Delhi riots charge sheet refers to Tablighi Jamaat link

The Rajdhani school and the DRP Convent school, which was attacked, were adjacent to each other.

New Delhi:

A charge sheet was filed in connection with the Delhi riots in February this year, in which a school and adjacent candy store burned down and a man trapped inside the store died. Police had named 18 people, claiming that Faisal Farooque, the owner of a nearby school, was the key conspirator in the case.

The police also claimed that Faisal Farooque had ties to prominent members of the Islamist group Popular Front of India, the “Pinjra Tod” women’s collective that works for the rights of university students, the Jamia Coordination Committee of the prestigious Jamia Millia Islamia. , the headquarters of Tablighi Jamaat and some Muslim clerics.

The Rajdhani School of Faisal Farooque and the DRP Convent School, which were attacked in the Shiv Vihar locality of Delhi, were adjacent to each other. He was among 18 people arrested after the DRP Convent School was set on fire.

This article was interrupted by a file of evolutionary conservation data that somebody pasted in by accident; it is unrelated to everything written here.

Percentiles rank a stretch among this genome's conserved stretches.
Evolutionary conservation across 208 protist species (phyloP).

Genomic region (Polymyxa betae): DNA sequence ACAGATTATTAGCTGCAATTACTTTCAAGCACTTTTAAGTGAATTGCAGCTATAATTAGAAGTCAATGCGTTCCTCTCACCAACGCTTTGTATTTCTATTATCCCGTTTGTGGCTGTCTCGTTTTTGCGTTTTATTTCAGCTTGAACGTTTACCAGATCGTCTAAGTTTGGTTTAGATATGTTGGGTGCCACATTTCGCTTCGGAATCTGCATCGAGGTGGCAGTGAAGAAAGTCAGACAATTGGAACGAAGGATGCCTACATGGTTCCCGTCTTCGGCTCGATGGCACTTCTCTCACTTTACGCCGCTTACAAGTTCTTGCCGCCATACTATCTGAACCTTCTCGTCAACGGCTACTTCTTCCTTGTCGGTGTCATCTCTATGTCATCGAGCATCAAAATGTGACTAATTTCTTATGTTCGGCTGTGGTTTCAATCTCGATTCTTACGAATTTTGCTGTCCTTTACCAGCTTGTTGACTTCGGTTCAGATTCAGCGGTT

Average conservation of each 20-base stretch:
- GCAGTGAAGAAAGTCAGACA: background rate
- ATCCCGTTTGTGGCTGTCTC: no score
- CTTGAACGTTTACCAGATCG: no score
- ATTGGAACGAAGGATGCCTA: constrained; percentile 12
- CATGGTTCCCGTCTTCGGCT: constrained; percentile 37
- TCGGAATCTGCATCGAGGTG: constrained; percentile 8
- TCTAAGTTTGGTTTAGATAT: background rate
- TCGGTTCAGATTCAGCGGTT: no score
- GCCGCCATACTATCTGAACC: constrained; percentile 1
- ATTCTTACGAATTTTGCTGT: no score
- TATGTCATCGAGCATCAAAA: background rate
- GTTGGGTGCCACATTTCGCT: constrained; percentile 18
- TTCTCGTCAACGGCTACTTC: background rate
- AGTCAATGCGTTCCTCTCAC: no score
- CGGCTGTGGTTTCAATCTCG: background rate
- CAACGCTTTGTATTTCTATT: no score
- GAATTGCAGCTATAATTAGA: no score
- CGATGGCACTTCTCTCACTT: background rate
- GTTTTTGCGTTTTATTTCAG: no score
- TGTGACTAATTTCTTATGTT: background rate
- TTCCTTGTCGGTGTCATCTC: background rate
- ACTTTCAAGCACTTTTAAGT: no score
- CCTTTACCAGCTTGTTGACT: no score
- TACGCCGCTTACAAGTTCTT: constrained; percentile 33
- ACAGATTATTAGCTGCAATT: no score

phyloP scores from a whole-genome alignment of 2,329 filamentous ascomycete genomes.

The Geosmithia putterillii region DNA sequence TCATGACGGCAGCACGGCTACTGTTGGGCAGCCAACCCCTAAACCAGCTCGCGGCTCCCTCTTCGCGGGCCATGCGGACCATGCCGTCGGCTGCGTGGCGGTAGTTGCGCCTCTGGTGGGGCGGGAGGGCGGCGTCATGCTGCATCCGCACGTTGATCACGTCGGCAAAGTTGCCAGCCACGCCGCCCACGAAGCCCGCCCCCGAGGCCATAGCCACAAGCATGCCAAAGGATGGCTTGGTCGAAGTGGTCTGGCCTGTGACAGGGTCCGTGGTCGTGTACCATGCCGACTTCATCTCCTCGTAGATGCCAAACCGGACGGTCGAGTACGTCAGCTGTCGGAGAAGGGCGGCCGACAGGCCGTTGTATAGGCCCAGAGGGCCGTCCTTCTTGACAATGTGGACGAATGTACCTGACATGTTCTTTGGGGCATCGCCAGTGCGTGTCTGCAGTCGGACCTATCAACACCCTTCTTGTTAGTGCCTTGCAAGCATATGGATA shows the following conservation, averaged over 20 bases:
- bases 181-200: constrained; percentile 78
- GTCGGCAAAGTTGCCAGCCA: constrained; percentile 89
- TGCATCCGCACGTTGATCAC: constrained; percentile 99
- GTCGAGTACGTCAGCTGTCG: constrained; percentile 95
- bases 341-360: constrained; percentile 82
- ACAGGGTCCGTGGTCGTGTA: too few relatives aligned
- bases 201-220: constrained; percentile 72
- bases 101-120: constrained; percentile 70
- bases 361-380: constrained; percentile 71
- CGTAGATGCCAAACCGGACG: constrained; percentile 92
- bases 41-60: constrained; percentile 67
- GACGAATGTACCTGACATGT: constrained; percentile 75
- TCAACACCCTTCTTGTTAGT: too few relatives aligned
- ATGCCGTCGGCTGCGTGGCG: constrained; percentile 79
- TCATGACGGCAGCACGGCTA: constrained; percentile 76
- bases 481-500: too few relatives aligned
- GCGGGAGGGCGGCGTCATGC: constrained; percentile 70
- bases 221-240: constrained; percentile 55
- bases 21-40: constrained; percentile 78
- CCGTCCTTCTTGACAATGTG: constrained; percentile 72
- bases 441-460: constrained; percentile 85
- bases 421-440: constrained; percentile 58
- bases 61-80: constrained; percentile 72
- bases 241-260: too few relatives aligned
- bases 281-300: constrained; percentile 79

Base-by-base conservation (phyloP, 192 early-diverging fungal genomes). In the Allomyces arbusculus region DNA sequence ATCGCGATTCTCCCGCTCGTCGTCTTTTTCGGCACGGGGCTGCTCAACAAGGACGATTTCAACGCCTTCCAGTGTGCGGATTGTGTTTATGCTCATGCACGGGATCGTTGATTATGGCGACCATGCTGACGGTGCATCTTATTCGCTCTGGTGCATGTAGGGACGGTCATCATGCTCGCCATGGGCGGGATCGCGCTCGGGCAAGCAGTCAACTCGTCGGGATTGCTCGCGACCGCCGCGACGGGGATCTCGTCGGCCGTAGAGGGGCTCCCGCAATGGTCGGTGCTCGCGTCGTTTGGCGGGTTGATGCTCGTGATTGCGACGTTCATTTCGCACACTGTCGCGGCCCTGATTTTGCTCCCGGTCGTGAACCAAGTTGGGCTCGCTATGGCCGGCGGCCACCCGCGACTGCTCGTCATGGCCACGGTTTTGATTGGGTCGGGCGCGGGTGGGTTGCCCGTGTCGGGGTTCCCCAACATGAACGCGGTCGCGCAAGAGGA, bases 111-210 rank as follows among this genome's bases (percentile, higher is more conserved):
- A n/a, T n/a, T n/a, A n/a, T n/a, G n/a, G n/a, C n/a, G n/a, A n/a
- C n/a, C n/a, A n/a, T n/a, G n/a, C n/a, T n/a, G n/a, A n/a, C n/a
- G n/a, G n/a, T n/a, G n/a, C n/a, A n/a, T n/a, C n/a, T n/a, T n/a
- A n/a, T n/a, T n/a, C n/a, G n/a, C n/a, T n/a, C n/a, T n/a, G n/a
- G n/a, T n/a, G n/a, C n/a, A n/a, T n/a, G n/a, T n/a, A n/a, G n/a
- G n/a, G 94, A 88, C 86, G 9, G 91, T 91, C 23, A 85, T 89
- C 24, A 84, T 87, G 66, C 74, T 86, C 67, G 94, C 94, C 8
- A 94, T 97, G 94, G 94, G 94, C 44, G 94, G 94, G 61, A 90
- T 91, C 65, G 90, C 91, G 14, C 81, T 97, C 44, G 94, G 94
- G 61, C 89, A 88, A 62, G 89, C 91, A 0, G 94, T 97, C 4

The Anil candy store, located across the road, was also burned down and one of its employees, Dilbar Negi, who was trapped inside, died.

The charge sheet said Faisal Farooque had “hatched a conspiracy to precipitate and exacerbate riots, in and around the Rajdhani school.”

“Following instructions from Farooque, the adjacent and rival DRP Convent School, 2 parking lots managed by the other party and the Anil Sweets building were systematically destroyed by the mob,” police said in their charge sheet.

Protesters, according to police, camped inside and shot bullets from the terrace of the Rajdhani school.

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“They also dropped gasoline, acid, brick, stone and other missile bombs using a large makeshift iron catapult, specially installed for that purpose, from the terrace of the Rajdhani school,” the charge sheet read.

“The rioters had used ropes to descend from the Rajdhani terrace to the DRP Convent School complex, and then the mob had set fire to the school. The mob had looted computers and other expensive items from the DRP Convent School.” charge sheet also said.

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Cory Weinberg

About the Author: Cory Weinberg

Cory Weinberg covers the intersection of tech and cities. That means digging into how startups and big tech companies are trying to reshape real estate, transportation, urban planning, and travel. Previously, he reported on Bay Area housing and commercial real estate for the San Francisco Business Times. He received a "best young journalist" award from the National Association of Real Estate Editors.

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